More than three million deaths worldwide in 2012 were due to harmful use of alcohol – and Europe is the region with the highest consumption of alcohol per capita, according to a report.
Alcohol consumption can not only lead to dependence but also increases the risk of developing more than 200 diseases, the World Health Organisation (WHO) said.
A report launched by WHO found harmful use of alcohol – drinking that causes detrimental health and social consequences for the drinker, the people around the drinker and society at large – led to 3.3 million deaths worldwide in 2012.
Globally, Europe is the region with the highest consumption of alcohol per capita, with some of its countries having particularly high consumption rates, according to WHO.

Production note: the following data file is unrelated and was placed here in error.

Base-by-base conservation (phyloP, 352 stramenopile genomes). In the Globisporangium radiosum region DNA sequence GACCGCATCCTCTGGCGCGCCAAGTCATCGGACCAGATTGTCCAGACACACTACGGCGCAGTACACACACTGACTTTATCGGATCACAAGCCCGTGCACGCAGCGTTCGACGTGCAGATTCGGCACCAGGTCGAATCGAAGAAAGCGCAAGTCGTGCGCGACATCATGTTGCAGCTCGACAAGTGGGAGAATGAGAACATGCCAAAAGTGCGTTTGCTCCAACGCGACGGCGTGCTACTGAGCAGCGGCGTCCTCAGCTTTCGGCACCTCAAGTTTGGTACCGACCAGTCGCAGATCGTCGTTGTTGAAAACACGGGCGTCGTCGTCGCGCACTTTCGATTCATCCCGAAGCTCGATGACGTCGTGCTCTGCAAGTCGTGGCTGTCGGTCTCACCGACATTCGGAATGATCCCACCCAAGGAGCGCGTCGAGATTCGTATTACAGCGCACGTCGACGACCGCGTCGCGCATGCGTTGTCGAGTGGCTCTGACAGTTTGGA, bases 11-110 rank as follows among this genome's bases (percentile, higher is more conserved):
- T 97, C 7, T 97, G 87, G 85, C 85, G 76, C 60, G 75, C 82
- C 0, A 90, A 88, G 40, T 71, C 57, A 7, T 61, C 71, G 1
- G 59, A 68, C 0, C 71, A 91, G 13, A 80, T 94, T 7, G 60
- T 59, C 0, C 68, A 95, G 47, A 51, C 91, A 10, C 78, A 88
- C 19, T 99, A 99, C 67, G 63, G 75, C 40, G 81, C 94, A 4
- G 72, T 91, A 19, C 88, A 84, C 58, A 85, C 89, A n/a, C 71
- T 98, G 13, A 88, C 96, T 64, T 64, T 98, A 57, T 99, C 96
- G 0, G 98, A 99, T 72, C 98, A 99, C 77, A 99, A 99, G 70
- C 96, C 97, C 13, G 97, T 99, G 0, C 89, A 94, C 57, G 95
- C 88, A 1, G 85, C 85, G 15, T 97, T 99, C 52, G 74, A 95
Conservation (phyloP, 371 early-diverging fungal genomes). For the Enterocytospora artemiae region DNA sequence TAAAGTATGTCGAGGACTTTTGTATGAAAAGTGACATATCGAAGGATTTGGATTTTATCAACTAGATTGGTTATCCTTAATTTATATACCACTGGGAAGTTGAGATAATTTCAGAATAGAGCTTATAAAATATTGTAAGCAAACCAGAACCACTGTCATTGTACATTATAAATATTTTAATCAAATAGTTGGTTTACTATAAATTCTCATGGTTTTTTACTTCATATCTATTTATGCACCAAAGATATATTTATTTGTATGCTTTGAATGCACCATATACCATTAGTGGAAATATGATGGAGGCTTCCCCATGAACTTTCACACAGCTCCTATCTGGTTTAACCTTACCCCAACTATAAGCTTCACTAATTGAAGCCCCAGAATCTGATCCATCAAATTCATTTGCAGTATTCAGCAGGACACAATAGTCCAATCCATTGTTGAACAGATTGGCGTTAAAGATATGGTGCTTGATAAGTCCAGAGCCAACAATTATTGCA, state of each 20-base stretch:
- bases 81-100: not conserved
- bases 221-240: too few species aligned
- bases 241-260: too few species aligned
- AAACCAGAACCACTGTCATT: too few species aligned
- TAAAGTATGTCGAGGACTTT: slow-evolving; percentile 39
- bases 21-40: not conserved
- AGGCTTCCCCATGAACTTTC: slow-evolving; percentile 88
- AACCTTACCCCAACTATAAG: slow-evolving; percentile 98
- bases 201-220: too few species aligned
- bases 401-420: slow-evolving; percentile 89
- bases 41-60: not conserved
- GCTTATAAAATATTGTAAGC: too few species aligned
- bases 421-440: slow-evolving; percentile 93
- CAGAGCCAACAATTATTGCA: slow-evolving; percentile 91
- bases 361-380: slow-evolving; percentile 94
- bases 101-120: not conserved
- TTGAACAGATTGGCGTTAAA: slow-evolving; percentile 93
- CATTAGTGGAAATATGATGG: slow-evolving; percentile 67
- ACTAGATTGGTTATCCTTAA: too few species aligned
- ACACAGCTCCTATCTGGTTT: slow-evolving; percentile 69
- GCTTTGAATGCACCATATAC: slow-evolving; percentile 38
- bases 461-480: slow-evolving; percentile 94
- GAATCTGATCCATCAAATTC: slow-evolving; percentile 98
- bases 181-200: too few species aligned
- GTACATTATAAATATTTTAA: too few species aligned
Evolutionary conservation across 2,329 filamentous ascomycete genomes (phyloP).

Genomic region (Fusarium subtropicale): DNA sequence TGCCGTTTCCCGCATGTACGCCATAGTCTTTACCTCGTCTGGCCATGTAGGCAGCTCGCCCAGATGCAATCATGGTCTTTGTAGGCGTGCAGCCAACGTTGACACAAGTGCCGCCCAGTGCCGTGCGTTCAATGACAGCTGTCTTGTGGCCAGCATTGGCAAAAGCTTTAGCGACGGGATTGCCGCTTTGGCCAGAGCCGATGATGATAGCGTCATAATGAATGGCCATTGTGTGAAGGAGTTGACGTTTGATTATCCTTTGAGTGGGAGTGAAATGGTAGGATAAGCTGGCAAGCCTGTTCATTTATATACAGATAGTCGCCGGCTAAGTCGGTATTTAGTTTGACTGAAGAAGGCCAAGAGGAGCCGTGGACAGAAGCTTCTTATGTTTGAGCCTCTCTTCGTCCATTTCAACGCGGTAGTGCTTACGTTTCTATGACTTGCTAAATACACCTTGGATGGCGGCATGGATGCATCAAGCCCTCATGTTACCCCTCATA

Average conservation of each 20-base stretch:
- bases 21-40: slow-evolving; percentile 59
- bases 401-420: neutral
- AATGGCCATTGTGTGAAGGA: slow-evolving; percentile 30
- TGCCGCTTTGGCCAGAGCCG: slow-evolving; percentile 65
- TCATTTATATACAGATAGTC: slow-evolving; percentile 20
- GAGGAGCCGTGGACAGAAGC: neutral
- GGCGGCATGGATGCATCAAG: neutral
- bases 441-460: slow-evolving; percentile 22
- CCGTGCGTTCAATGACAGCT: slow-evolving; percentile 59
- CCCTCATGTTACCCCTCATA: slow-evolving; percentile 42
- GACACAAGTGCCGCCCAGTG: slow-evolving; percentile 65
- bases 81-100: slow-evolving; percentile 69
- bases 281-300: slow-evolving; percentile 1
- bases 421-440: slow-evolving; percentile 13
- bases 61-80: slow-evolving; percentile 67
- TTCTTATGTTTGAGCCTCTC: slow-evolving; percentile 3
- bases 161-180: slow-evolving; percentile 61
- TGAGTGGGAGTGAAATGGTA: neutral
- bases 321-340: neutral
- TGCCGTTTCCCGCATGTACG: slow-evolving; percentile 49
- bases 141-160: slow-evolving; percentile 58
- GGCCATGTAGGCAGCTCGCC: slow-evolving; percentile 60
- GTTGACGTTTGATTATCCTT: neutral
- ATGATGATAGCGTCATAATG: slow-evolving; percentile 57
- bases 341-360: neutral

Trend analysis shows that the consumption level is stable over the last five years in the region, as well as in Africa and the Americas, though increases have been reported in the South-East Asia and the Western Pacific regions.
Dr Oleg Chestnov, WHO assistant director-general for non-communicable diseases and mental health, said there is “no room for complacency”.
“More needs to be done to protect populations from the negative health consequences of alcohol consumption.”
On average every person in the world aged 15 or older drinks 6.2 litres of pure alcohol per year.
But 38.3 per cent of the population actually drinks alcohol, meaning those who do drink consume on average 17 litres of pure alcohol annually, WHO said.
The report also points out that a higher percentage of deaths among men than among women are from alcohol-related causes – 7.6 per cent of men’s deaths and 4 per cent of women’s deaths – though there is evidence that women may be more vulnerable to some alcohol-related health conditions.